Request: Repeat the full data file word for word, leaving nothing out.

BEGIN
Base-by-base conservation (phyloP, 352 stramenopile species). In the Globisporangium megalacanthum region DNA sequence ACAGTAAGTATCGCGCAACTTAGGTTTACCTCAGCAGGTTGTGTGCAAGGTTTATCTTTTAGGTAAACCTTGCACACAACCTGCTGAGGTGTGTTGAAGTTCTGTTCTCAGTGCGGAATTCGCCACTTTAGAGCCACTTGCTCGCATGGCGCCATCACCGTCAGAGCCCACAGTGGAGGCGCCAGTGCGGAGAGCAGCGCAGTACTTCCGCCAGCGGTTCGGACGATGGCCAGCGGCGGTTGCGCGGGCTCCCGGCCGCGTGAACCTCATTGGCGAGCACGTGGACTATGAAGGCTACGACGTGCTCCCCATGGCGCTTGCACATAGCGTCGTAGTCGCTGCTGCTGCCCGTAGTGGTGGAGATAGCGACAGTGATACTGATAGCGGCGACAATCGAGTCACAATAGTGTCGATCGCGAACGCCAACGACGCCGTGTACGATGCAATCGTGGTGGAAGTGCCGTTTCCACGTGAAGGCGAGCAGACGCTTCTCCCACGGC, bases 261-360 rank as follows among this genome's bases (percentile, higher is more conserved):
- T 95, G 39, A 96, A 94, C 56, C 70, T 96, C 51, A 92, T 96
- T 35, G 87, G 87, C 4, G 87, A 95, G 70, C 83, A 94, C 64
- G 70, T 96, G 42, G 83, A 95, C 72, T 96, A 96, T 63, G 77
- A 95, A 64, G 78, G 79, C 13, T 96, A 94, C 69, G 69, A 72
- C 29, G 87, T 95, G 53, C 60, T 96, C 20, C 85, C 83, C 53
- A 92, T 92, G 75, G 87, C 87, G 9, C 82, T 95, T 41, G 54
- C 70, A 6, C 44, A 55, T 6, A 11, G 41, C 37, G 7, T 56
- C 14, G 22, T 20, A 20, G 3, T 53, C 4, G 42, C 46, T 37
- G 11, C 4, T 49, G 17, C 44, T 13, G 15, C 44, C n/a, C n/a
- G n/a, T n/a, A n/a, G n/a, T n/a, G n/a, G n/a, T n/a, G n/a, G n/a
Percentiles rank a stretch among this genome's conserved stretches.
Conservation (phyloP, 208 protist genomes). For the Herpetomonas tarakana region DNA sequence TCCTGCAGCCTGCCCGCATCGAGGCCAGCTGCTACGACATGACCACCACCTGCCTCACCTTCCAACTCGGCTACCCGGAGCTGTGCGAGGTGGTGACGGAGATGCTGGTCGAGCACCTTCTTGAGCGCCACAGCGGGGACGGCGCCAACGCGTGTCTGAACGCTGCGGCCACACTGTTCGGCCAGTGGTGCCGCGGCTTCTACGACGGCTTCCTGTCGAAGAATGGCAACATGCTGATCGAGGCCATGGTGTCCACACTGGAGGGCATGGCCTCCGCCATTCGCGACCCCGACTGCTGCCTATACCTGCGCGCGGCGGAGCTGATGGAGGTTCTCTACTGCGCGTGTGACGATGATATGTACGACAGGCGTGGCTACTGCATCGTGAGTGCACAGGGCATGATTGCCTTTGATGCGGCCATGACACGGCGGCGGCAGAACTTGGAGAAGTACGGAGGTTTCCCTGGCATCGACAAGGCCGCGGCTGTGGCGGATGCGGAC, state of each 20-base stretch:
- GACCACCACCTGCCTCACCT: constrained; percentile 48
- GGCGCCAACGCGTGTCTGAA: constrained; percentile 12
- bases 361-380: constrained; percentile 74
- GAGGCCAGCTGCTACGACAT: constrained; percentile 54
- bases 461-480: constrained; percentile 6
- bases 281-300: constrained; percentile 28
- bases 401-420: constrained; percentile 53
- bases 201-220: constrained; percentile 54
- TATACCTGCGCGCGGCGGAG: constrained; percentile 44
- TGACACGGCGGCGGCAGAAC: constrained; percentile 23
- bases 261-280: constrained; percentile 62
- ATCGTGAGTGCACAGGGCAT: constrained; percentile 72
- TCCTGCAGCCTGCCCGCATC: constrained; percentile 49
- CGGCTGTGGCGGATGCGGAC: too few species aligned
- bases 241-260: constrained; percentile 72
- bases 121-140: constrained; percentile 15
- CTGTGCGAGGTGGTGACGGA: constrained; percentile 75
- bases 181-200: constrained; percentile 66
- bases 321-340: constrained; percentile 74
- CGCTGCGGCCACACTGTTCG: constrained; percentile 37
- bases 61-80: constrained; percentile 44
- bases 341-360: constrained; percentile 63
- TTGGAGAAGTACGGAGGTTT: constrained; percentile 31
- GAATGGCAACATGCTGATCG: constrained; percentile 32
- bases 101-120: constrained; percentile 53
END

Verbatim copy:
Base-by-base conservation (phyloP, 352 stramenopile species). In the Globisporangium megalacanthum region DNA sequence ACAGTAAGTATCGCGCAACTTAGGTTTACCTCAGCAGGTTGTGTGCAAGGTTTATCTTTTAGGTAAACCTTGCACACAACCTGCTGAGGTGTGTTGAAGTTCTGTTCTCAGTGCGGAATTCGCCACTTTAGAGCCACTTGCTCGCATGGCGCCATCACCGTCAGAGCCCACAGTGGAGGCGCCAGTGCGGAGAGCAGCGCAGTACTTCCGCCAGCGGTTCGGACGATGGCCAGCGGCGGTTGCGCGGGCTCCCGGCCGCGTGAACCTCATTGGCGAGCACGTGGACTATGAAGGCTACGACGTGCTCCCCATGGCGCTTGCACATAGCGTCGTAGTCGCTGCTGCTGCCCGTAGTGGTGGAGATAGCGACAGTGATACTGATAGCGGCGACAATCGAGTCACAATAGTGTCGATCGCGAACGCCAACGACGCCGTGTACGATGCAATCGTGGTGGAAGTGCCGTTTCCACGTGAAGGCGAGCAGACGCTTCTCCCACGGC, bases 261-360 rank as follows among this genome's bases (percentile, higher is more conserved):
- T 95, G 39, A 96, A 94, C 56, C 70, T 96, C 51, A 92, T 96
- T 35, G 87, G 87, C 4, G 87, A 95, G 70, C 83, A 94, C 64
- G 70, T 96, G 42, G 83, A 95, C 72, T 96, A 96, T 63, G 77
- A 95, A 64, G 78, G 79, C 13, T 96, A 94, C 69, G 69, A 72
- C 29, G 87, T 95, G 53, C 60, T 96, C 20, C 85, C 83, C 53
- A 92, T 92, G 75, G 87, C 87, G 9, C 82, T 95, T 41, G 54
- C 70, A 6, C 44, A 55, T 6, A 11, G 41, C 37, G 7, T 56
- C 14, G 22, T 20, A 20, G 3, T 53, C 4, G 42, C 46, T 37
- G 11, C 4, T 49, G 17, C 44, T 13, G 15, C 44, C n/a, C n/a
- G n/a, T n/a, A n/a, G n/a, T n/a, G n/a, G n/a, T n/a, G n/a, G n/a
Percentiles rank a stretch among this genome's conserved stretches.
Conservation (phyloP, 208 protist genomes). For the Herpetomonas tarakana region DNA sequence TCCTGCAGCCTGCCCGCATCGAGGCCAGCTGCTACGACATGACCACCACCTGCCTCACCTTCCAACTCGGCTACCCGGAGCTGTGCGAGGTGGTGACGGAGATGCTGGTCGAGCACCTTCTTGAGCGCCACAGCGGGGACGGCGCCAACGCGTGTCTGAACGCTGCGGCCACACTGTTCGGCCAGTGGTGCCGCGGCTTCTACGACGGCTTCCTGTCGAAGAATGGCAACATGCTGATCGAGGCCATGGTGTCCACACTGGAGGGCATGGCCTCCGCCATTCGCGACCCCGACTGCTGCCTATACCTGCGCGCGGCGGAGCTGATGGAGGTTCTCTACTGCGCGTGTGACGATGATATGTACGACAGGCGTGGCTACTGCATCGTGAGTGCACAGGGCATGATTGCCTTTGATGCGGCCATGACACGGCGGCGGCAGAACTTGGAGAAGTACGGAGGTTTCCCTGGCATCGACAAGGCCGCGGCTGTGGCGGATGCGGAC, state of each 20-base stretch:
- GACCACCACCTGCCTCACCT: constrained; percentile 48
- GGCGCCAACGCGTGTCTGAA: constrained; percentile 12
- bases 361-380: constrained; percentile 74
- GAGGCCAGCTGCTACGACAT: constrained; percentile 54
- bases 461-480: constrained; percentile 6
- bases 281-300: constrained; percentile 28
- bases 401-420: constrained; percentile 53
- bases 201-220: constrained; percentile 54
- TATACCTGCGCGCGGCGGAG: constrained; percentile 44
- TGACACGGCGGCGGCAGAAC: constrained; percentile 23
- bases 261-280: constrained; percentile 62
- ATCGTGAGTGCACAGGGCAT: constrained; percentile 72
- TCCTGCAGCCTGCCCGCATC: constrained; percentile 49
- CGGCTGTGGCGGATGCGGAC: too few species aligned
- bases 241-260: constrained; percentile 72
- bases 121-140: constrained; percentile 15
- CTGTGCGAGGTGGTGACGGA: constrained; percentile 75
- bases 181-200: constrained; percentile 66
- bases 321-340: constrained; percentile 74
- CGCTGCGGCCACACTGTTCG: constrained; percentile 37
- bases 61-80: constrained; percentile 44
- bases 341-360: constrained; percentile 63
- TTGGAGAAGTACGGAGGTTT: constrained; percentile 31
- GAATGGCAACATGCTGATCG: constrained; percentile 32
- bases 101-120: constrained; percentile 53